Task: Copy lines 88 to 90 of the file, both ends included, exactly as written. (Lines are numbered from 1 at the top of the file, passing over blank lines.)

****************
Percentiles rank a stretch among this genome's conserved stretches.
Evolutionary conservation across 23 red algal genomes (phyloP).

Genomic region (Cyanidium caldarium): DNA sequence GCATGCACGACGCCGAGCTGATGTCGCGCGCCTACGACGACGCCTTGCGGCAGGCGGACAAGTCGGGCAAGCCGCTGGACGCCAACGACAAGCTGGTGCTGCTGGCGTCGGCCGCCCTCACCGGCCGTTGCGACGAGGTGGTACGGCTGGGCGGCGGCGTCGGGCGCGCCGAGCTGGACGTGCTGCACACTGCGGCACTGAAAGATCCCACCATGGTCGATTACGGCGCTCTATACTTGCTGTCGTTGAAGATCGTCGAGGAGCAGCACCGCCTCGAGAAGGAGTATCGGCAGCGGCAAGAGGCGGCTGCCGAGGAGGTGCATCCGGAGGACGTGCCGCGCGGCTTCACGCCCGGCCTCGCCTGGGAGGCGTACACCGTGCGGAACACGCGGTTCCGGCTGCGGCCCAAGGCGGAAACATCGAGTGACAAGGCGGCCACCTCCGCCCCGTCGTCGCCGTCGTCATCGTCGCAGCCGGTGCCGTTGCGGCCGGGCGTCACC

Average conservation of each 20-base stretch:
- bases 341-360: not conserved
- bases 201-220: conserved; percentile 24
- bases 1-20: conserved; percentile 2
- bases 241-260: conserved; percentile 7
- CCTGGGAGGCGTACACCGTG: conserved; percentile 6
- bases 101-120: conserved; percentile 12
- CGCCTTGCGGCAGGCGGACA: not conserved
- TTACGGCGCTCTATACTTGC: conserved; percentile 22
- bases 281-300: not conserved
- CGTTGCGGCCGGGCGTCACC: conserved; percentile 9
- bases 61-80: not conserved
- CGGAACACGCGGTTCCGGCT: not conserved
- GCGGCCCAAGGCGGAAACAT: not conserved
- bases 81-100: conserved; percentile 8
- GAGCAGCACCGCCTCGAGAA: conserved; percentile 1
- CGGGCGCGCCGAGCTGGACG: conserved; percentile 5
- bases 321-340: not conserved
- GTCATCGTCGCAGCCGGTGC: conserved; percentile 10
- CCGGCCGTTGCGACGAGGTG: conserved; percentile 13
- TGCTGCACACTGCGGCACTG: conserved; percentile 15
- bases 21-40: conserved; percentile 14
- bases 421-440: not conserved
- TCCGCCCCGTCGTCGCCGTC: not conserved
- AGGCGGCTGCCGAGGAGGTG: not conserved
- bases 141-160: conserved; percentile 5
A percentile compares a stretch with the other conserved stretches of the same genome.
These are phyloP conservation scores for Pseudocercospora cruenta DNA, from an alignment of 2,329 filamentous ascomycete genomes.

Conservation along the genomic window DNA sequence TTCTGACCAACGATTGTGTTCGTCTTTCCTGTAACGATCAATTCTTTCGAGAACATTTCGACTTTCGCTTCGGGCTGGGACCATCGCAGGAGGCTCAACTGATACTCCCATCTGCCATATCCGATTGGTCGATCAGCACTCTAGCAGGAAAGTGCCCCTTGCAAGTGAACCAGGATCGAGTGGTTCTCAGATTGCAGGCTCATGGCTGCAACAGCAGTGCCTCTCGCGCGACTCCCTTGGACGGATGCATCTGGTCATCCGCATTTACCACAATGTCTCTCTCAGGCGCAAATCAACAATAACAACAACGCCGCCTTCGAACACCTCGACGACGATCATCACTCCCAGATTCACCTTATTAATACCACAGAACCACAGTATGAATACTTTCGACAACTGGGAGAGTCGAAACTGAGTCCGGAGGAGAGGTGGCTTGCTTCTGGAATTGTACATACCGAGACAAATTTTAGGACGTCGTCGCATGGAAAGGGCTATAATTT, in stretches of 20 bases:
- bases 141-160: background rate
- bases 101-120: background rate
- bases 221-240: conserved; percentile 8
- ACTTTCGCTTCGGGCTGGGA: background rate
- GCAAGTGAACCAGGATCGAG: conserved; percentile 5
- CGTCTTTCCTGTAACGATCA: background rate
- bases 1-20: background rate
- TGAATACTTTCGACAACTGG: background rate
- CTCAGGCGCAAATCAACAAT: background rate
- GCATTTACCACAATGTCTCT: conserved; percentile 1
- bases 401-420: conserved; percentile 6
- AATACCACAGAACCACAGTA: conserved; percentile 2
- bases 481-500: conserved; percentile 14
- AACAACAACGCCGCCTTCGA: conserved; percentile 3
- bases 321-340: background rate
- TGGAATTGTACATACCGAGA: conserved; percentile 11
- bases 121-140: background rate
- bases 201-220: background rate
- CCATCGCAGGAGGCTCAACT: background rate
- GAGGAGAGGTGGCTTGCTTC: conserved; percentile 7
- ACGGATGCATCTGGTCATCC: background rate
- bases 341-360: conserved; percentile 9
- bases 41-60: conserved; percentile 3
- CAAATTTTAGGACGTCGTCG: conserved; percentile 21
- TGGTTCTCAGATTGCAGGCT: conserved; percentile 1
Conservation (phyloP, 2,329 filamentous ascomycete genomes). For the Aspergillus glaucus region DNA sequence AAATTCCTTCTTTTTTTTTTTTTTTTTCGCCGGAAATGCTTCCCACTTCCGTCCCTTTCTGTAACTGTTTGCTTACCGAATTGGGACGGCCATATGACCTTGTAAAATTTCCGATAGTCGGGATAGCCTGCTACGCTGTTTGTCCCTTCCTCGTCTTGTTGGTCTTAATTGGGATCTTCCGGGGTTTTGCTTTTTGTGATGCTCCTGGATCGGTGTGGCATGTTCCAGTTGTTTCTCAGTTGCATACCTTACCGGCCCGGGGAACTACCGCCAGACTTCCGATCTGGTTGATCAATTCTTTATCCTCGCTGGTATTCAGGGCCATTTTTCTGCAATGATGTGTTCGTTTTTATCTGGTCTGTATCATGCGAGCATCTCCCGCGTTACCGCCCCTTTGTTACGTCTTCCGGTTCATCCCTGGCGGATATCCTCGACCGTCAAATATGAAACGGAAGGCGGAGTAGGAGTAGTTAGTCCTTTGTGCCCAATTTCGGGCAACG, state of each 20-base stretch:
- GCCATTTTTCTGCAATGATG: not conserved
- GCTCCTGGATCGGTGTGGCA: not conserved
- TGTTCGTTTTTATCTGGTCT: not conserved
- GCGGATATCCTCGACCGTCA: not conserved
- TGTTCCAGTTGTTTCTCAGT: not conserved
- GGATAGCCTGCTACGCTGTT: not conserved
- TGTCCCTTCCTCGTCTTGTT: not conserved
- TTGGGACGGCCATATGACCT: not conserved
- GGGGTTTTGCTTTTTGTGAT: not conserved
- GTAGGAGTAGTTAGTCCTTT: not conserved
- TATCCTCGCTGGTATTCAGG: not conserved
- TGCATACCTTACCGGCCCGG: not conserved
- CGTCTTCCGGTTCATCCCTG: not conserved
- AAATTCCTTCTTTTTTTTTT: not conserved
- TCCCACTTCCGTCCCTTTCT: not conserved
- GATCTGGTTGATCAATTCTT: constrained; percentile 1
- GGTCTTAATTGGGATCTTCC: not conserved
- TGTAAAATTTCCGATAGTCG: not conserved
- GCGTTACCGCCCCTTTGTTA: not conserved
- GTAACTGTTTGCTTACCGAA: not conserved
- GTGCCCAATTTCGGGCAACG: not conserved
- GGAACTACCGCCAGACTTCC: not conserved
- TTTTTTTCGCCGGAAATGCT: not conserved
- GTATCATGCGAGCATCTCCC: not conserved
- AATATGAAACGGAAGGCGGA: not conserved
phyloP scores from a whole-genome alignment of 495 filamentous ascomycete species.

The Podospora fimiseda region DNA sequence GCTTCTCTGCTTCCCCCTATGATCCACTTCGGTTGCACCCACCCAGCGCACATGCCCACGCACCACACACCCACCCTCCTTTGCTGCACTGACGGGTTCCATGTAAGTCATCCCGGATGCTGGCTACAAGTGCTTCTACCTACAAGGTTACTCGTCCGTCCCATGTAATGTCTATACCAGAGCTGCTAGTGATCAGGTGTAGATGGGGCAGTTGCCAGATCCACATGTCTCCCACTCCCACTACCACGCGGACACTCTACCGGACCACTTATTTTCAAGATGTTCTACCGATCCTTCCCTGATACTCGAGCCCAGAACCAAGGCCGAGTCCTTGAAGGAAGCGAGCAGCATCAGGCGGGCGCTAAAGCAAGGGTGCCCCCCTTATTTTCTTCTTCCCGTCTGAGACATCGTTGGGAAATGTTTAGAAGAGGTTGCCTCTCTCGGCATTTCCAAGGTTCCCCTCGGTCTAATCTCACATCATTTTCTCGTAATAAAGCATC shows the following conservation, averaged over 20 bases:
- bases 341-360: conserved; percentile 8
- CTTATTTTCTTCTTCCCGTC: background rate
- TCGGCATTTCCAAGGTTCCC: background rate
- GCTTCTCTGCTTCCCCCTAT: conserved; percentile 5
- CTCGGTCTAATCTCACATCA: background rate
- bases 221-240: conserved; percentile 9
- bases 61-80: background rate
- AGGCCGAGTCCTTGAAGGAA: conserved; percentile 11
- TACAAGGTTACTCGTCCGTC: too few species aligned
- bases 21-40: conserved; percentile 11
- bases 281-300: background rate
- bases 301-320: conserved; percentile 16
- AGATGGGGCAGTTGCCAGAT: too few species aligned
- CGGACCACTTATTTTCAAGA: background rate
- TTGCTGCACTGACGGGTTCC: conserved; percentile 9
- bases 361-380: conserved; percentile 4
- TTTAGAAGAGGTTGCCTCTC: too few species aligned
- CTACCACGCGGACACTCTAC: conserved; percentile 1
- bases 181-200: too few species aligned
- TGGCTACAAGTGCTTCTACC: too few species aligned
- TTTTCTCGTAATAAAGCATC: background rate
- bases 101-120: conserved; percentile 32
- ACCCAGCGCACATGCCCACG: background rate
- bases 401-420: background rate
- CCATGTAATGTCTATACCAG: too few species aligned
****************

- TCGGCATTTCCAAGGTTCCC: background rate
- GCTTCTCTGCTTCCCCCTAT: conserved; percentile 5
- CTCGGTCTAATCTCACATCA: background rate